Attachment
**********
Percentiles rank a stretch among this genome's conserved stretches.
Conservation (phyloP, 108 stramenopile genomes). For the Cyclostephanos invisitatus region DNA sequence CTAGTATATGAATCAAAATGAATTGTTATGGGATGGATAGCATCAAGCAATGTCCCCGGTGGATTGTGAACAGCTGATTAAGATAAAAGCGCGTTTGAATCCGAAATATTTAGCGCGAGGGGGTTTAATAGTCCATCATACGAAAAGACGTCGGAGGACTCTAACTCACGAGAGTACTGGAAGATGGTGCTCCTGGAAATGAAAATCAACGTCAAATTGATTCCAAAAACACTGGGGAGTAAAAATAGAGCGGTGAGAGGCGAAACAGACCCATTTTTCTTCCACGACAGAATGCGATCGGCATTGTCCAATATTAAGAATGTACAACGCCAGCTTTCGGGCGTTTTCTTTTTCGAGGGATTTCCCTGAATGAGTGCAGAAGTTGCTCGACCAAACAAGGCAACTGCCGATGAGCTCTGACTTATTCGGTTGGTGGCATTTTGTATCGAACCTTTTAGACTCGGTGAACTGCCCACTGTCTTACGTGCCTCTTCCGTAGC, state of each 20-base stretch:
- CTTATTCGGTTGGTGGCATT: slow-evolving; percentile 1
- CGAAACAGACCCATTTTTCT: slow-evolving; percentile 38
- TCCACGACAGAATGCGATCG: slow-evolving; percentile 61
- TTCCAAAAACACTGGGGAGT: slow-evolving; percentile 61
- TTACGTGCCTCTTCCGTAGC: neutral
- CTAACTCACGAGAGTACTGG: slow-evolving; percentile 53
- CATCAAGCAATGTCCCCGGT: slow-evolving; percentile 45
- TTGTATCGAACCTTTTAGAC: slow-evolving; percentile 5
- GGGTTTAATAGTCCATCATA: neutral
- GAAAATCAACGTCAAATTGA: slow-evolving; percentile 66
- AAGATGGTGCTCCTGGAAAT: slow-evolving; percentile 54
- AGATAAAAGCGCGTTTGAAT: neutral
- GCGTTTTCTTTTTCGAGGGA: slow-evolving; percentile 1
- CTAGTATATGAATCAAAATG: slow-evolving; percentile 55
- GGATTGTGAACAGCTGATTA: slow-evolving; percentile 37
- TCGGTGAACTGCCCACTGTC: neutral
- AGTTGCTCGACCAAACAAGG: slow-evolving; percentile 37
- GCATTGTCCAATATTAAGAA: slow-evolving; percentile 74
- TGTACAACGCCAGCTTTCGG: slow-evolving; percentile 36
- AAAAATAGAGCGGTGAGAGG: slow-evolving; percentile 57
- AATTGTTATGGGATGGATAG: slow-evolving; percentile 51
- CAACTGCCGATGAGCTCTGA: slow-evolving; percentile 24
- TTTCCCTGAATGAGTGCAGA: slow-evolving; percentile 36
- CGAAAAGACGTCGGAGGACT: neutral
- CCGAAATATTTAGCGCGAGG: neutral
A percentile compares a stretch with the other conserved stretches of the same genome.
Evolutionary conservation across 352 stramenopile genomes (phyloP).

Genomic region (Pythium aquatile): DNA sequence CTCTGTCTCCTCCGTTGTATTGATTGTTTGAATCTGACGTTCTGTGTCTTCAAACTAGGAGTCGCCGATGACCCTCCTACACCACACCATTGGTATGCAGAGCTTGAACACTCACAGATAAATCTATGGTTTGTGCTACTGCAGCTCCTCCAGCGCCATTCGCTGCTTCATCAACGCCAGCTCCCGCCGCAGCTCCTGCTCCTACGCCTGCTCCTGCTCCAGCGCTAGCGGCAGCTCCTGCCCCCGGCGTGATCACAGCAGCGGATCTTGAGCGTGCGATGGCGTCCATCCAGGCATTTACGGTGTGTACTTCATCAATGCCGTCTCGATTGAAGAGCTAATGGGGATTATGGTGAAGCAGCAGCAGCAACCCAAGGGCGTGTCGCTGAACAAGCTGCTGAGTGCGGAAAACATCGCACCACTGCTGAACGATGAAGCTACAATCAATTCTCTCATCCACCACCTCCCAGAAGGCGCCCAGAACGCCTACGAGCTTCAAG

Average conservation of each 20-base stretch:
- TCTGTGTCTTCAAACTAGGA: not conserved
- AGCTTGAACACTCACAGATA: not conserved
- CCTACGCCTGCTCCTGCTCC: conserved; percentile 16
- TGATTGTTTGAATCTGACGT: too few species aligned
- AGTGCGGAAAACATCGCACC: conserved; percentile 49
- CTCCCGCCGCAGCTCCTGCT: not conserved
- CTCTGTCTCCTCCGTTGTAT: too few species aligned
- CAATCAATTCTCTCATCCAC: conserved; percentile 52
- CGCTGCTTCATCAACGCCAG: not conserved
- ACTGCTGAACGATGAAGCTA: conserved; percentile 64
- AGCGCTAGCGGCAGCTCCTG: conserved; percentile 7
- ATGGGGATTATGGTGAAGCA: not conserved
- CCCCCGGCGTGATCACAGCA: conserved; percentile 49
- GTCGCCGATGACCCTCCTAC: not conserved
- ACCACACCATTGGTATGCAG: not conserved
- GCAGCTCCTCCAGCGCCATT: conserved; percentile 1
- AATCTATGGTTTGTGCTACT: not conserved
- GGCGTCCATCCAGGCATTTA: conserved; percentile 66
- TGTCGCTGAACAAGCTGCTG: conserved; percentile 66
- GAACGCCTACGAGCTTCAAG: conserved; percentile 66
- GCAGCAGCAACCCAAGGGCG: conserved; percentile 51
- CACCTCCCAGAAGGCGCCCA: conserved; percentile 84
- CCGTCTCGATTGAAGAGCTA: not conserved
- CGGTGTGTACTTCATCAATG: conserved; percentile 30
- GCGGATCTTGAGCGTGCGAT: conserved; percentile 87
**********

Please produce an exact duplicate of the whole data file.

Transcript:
Percentiles rank a stretch among this genome's conserved stretches.
Conservation (phyloP, 108 stramenopile genomes). For the Cyclostephanos invisitatus region DNA sequence CTAGTATATGAATCAAAATGAATTGTTATGGGATGGATAGCATCAAGCAATGTCCCCGGTGGATTGTGAACAGCTGATTAAGATAAAAGCGCGTTTGAATCCGAAATATTTAGCGCGAGGGGGTTTAATAGTCCATCATACGAAAAGACGTCGGAGGACTCTAACTCACGAGAGTACTGGAAGATGGTGCTCCTGGAAATGAAAATCAACGTCAAATTGATTCCAAAAACACTGGGGAGTAAAAATAGAGCGGTGAGAGGCGAAACAGACCCATTTTTCTTCCACGACAGAATGCGATCGGCATTGTCCAATATTAAGAATGTACAACGCCAGCTTTCGGGCGTTTTCTTTTTCGAGGGATTTCCCTGAATGAGTGCAGAAGTTGCTCGACCAAACAAGGCAACTGCCGATGAGCTCTGACTTATTCGGTTGGTGGCATTTTGTATCGAACCTTTTAGACTCGGTGAACTGCCCACTGTCTTACGTGCCTCTTCCGTAGC, state of each 20-base stretch:
- CTTATTCGGTTGGTGGCATT: slow-evolving; percentile 1
- CGAAACAGACCCATTTTTCT: slow-evolving; percentile 38
- TCCACGACAGAATGCGATCG: slow-evolving; percentile 61
- TTCCAAAAACACTGGGGAGT: slow-evolving; percentile 61
- TTACGTGCCTCTTCCGTAGC: neutral
- CTAACTCACGAGAGTACTGG: slow-evolving; percentile 53
- CATCAAGCAATGTCCCCGGT: slow-evolving; percentile 45
- TTGTATCGAACCTTTTAGAC: slow-evolving; percentile 5
- GGGTTTAATAGTCCATCATA: neutral
- GAAAATCAACGTCAAATTGA: slow-evolving; percentile 66
- AAGATGGTGCTCCTGGAAAT: slow-evolving; percentile 54
- AGATAAAAGCGCGTTTGAAT: neutral
- GCGTTTTCTTTTTCGAGGGA: slow-evolving; percentile 1
- CTAGTATATGAATCAAAATG: slow-evolving; percentile 55
- GGATTGTGAACAGCTGATTA: slow-evolving; percentile 37
- TCGGTGAACTGCCCACTGTC: neutral
- AGTTGCTCGACCAAACAAGG: slow-evolving; percentile 37
- GCATTGTCCAATATTAAGAA: slow-evolving; percentile 74
- TGTACAACGCCAGCTTTCGG: slow-evolving; percentile 36
- AAAAATAGAGCGGTGAGAGG: slow-evolving; percentile 57
- AATTGTTATGGGATGGATAG: slow-evolving; percentile 51
- CAACTGCCGATGAGCTCTGA: slow-evolving; percentile 24
- TTTCCCTGAATGAGTGCAGA: slow-evolving; percentile 36
- CGAAAAGACGTCGGAGGACT: neutral
- CCGAAATATTTAGCGCGAGG: neutral
A percentile compares a stretch with the other conserved stretches of the same genome.
Evolutionary conservation across 352 stramenopile genomes (phyloP).

Genomic region (Pythium aquatile): DNA sequence CTCTGTCTCCTCCGTTGTATTGATTGTTTGAATCTGACGTTCTGTGTCTTCAAACTAGGAGTCGCCGATGACCCTCCTACACCACACCATTGGTATGCAGAGCTTGAACACTCACAGATAAATCTATGGTTTGTGCTACTGCAGCTCCTCCAGCGCCATTCGCTGCTTCATCAACGCCAGCTCCCGCCGCAGCTCCTGCTCCTACGCCTGCTCCTGCTCCAGCGCTAGCGGCAGCTCCTGCCCCCGGCGTGATCACAGCAGCGGATCTTGAGCGTGCGATGGCGTCCATCCAGGCATTTACGGTGTGTACTTCATCAATGCCGTCTCGATTGAAGAGCTAATGGGGATTATGGTGAAGCAGCAGCAGCAACCCAAGGGCGTGTCGCTGAACAAGCTGCTGAGTGCGGAAAACATCGCACCACTGCTGAACGATGAAGCTACAATCAATTCTCTCATCCACCACCTCCCAGAAGGCGCCCAGAACGCCTACGAGCTTCAAG

Average conservation of each 20-base stretch:
- TCTGTGTCTTCAAACTAGGA: not conserved
- AGCTTGAACACTCACAGATA: not conserved
- CCTACGCCTGCTCCTGCTCC: conserved; percentile 16
- TGATTGTTTGAATCTGACGT: too few species aligned
- AGTGCGGAAAACATCGCACC: conserved; percentile 49
- CTCCCGCCGCAGCTCCTGCT: not conserved
- CTCTGTCTCCTCCGTTGTAT: too few species aligned
- CAATCAATTCTCTCATCCAC: conserved; percentile 52
- CGCTGCTTCATCAACGCCAG: not conserved
- ACTGCTGAACGATGAAGCTA: conserved; percentile 64
- AGCGCTAGCGGCAGCTCCTG: conserved; percentile 7
- ATGGGGATTATGGTGAAGCA: not conserved
- CCCCCGGCGTGATCACAGCA: conserved; percentile 49
- GTCGCCGATGACCCTCCTAC: not conserved
- ACCACACCATTGGTATGCAG: not conserved
- GCAGCTCCTCCAGCGCCATT: conserved; percentile 1
- AATCTATGGTTTGTGCTACT: not conserved
- GGCGTCCATCCAGGCATTTA: conserved; percentile 66
- TGTCGCTGAACAAGCTGCTG: conserved; percentile 66
- GAACGCCTACGAGCTTCAAG: conserved; percentile 66
- GCAGCAGCAACCCAAGGGCG: conserved; percentile 51
- CACCTCCCAGAAGGCGCCCA: conserved; percentile 84
- CCGTCTCGATTGAAGAGCTA: not conserved
- CGGTGTGTACTTCATCAATG: conserved; percentile 30
- GCGGATCTTGAGCGTGCGAT: conserved; percentile 87